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'The whole Marlborough Family in one Picture': the painting as Reynolds describedit sounds like a demanding puzzle. Indeed, portraying each of thefamily members separately would have been a feat in itself – but integrating them all intothe confines of one canvas required an exceptionally high level of skill. It must have been quite frustrating for the artistknowing that even if he ensured that all the elements were executed with excellence, the imageas a whole could still be considered unsuccessful. In the grand assembly there is onetheme which unites the façade of faces – Reynolds has cleverly cast an intriguing web of gazes, glimpses and glances over the eight figures. This pictorial device of creating interconnections allows for a degree of intimacy within this very public image which presents a famous aristocratic family.

The most explicit links are anchored on the two opposite edges of the print – the figures of the pair of eldest children help to balance and encircle the composition. Both parents are engaged in looking at them, somewhat wistfully, as if experiencing mixed feelings; however neither child returns their visual address. Lady Caroline is being observed by her mother as she is growing up to become a new matriarchal figure, like herself. Her younger brother and sister look up at her with discernible admiration and curiosity, as if they wish to emulate her confident pose and poise – and even even the littlest child'sclutched hand seeks her in a moment of insecurity. A high premium is placed on femininity, with six of the eight figures represented being women. While Lady Caroline attracts the gaze of her mother and the majority of hersiblings,George, the Marquess of Blandford, stands alone at the far left of the composition, supervised only by his father. His pictorial isolation hints at his developing role as a responsible heir, educated by the Duke – and this is reinforced by the fact he holds a book and his lips are parted as if in speech.Both the eldest children's gaze is directed away from their parents – Lady Caroline stares self-assuredly out of the print, while Lord Blandford's gaze seems almost to transcend his family,towards the depth of the family estate. As they come of age, perhaps we are meant to imagine that they will move in the direction of their gazes – Caroline into the realm of marriage outside the home, and George into his inheritance.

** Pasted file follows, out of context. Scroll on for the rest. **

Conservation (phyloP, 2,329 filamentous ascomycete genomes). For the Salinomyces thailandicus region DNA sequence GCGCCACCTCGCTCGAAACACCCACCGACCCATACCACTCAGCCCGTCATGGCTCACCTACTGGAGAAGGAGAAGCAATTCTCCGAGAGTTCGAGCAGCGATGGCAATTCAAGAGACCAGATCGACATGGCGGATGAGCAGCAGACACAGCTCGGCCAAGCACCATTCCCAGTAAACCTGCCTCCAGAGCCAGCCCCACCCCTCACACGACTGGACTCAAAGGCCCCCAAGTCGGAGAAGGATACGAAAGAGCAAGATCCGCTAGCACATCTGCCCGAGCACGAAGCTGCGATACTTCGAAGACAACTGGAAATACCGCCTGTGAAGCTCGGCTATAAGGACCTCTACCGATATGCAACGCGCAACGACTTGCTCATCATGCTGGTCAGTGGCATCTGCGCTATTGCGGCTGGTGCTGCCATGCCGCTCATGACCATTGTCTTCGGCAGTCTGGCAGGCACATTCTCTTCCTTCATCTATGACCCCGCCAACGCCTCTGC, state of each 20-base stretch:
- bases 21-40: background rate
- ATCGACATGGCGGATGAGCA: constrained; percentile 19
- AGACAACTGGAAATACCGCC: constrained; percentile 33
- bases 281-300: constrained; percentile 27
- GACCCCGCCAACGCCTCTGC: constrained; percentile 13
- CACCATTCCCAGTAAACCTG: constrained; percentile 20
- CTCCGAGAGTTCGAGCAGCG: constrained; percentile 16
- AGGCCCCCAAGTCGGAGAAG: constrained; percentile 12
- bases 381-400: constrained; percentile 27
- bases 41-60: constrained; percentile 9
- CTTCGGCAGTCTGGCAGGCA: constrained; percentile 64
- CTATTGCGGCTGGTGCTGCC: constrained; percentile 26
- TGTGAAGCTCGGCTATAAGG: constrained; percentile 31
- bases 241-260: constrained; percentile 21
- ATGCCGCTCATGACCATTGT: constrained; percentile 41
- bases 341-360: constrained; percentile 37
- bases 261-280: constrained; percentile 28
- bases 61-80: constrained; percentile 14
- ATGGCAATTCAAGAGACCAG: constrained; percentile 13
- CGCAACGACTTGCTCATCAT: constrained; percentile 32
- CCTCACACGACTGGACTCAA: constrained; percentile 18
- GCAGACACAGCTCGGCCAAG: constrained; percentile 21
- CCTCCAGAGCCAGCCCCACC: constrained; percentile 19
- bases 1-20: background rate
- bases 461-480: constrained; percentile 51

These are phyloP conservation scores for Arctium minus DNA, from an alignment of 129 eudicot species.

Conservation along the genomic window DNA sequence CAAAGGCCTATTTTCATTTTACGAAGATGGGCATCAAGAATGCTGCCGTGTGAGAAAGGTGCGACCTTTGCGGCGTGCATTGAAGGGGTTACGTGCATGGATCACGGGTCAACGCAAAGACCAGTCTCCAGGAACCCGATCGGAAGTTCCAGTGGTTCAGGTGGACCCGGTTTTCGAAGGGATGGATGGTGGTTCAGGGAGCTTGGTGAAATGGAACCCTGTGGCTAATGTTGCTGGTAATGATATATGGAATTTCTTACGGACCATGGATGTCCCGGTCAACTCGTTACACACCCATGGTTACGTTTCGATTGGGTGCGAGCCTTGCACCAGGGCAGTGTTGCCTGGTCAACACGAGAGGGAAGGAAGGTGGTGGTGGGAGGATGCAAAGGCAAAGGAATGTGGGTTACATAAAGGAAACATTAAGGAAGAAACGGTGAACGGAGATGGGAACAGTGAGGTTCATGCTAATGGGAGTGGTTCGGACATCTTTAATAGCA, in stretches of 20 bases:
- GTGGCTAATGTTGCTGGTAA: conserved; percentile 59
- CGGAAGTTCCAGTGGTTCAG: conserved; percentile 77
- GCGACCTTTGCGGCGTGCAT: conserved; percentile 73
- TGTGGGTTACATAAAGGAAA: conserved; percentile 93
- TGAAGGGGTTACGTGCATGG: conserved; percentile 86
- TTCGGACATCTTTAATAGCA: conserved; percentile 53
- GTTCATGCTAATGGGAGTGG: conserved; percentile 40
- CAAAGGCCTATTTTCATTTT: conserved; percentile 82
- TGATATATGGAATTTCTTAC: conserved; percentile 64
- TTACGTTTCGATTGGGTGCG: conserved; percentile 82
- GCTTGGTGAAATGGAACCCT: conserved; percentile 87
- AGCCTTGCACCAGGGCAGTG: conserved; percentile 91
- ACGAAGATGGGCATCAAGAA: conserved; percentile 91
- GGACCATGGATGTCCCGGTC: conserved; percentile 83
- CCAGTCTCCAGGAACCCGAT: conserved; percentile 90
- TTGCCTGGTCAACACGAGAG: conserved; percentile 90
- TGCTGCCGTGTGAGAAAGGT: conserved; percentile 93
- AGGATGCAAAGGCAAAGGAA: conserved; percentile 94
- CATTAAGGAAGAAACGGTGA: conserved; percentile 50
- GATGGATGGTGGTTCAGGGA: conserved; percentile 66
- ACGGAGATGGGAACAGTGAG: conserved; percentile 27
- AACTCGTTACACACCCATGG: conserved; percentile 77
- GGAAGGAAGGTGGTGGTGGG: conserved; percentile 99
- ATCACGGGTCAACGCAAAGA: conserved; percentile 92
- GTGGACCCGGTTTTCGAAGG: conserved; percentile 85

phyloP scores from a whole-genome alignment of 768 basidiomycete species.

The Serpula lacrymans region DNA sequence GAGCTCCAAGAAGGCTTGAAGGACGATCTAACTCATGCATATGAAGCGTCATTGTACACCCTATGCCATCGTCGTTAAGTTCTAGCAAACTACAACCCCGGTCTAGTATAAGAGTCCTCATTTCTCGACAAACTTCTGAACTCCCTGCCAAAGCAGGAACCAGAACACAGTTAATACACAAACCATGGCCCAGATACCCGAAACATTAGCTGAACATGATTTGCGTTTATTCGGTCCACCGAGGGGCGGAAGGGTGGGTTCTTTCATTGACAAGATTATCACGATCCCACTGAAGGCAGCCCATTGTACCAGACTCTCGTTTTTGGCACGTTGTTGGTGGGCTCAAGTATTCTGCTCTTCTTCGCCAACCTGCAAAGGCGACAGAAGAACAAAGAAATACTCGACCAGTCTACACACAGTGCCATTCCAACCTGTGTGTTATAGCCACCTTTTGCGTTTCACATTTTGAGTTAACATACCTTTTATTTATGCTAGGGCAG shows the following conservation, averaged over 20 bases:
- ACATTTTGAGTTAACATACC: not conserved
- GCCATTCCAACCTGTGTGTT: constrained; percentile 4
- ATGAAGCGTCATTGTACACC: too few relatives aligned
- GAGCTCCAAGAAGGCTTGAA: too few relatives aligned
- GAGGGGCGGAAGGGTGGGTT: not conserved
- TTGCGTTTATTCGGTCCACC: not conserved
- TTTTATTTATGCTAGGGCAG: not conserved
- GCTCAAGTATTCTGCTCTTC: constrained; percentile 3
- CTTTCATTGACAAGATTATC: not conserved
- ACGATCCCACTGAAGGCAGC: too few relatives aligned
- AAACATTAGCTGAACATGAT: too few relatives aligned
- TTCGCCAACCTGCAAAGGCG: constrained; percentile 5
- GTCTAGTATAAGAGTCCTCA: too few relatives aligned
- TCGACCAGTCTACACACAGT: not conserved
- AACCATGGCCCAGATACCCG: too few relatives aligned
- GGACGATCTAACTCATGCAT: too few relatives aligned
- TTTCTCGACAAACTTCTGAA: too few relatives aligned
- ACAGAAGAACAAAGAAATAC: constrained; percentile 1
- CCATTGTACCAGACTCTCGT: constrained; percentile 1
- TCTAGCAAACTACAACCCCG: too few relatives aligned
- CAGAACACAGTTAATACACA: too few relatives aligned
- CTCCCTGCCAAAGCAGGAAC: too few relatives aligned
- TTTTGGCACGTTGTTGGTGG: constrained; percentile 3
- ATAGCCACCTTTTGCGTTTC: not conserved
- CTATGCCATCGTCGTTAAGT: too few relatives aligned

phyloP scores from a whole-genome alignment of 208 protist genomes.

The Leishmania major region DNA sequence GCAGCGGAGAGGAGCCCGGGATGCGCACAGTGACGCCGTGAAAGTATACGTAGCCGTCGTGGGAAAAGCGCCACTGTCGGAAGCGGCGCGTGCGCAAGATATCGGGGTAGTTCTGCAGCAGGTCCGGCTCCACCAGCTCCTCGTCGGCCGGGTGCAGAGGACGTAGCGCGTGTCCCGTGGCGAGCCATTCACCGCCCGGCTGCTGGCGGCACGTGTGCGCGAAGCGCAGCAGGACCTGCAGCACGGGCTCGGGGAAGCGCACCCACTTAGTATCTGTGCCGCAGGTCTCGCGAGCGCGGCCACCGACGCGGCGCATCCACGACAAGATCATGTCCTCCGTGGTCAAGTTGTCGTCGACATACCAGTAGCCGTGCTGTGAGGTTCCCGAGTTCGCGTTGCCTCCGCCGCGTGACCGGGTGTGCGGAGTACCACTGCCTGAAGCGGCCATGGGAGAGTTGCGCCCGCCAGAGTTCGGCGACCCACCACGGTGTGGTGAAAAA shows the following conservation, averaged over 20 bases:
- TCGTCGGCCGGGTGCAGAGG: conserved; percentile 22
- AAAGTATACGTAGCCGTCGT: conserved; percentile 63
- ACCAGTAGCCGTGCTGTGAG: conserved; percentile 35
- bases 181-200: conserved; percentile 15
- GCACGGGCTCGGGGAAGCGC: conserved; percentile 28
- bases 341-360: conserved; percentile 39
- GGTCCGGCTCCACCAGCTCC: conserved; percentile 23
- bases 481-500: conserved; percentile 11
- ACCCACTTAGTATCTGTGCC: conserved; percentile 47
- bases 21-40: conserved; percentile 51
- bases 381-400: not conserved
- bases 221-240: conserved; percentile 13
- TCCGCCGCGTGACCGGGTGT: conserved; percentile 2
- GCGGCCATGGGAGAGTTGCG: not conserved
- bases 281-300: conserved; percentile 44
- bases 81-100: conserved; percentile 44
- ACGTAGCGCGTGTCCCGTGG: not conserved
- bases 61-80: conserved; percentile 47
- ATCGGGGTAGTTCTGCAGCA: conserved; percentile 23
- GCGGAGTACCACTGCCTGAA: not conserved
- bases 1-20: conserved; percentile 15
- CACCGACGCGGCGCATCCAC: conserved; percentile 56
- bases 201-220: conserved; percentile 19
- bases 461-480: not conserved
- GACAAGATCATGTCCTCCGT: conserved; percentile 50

None of the protagonists' gazes are returned, which creates some visible tension within the frame. Interestingly, no one directs their attention towards the centre of the image – but a series of outstretched arms, hands and fingertips point towards the cameo of Emperor Augustus, held by the Duke, highlighting its presence. The dense composition contains a point of comic relief, relieving the tension and inviting the viewer into the image. The mischievous Lady Charlotte, who has picked up a mask of Silenus to jokingly frighten her littlesister, looks cheekily straight out at the viewer. All that the young Lady Anne sees – the classical mask – can be understood as a commentary on the limited perspective of an inexperienced child; but the fact that Lady Charlotte hides her face playfully behind the mask, while also glancing towards the viewer,seems to imply other interpretations, creating a sense of ambiguity around this symbol. This final, appealing gaze challenges the spectator not simply to be satisfied with a superficial glance at the portrait – but instead to delve deeper into this complex, multi-layered image to uncover its intricacies.

By Karolina Szuchnik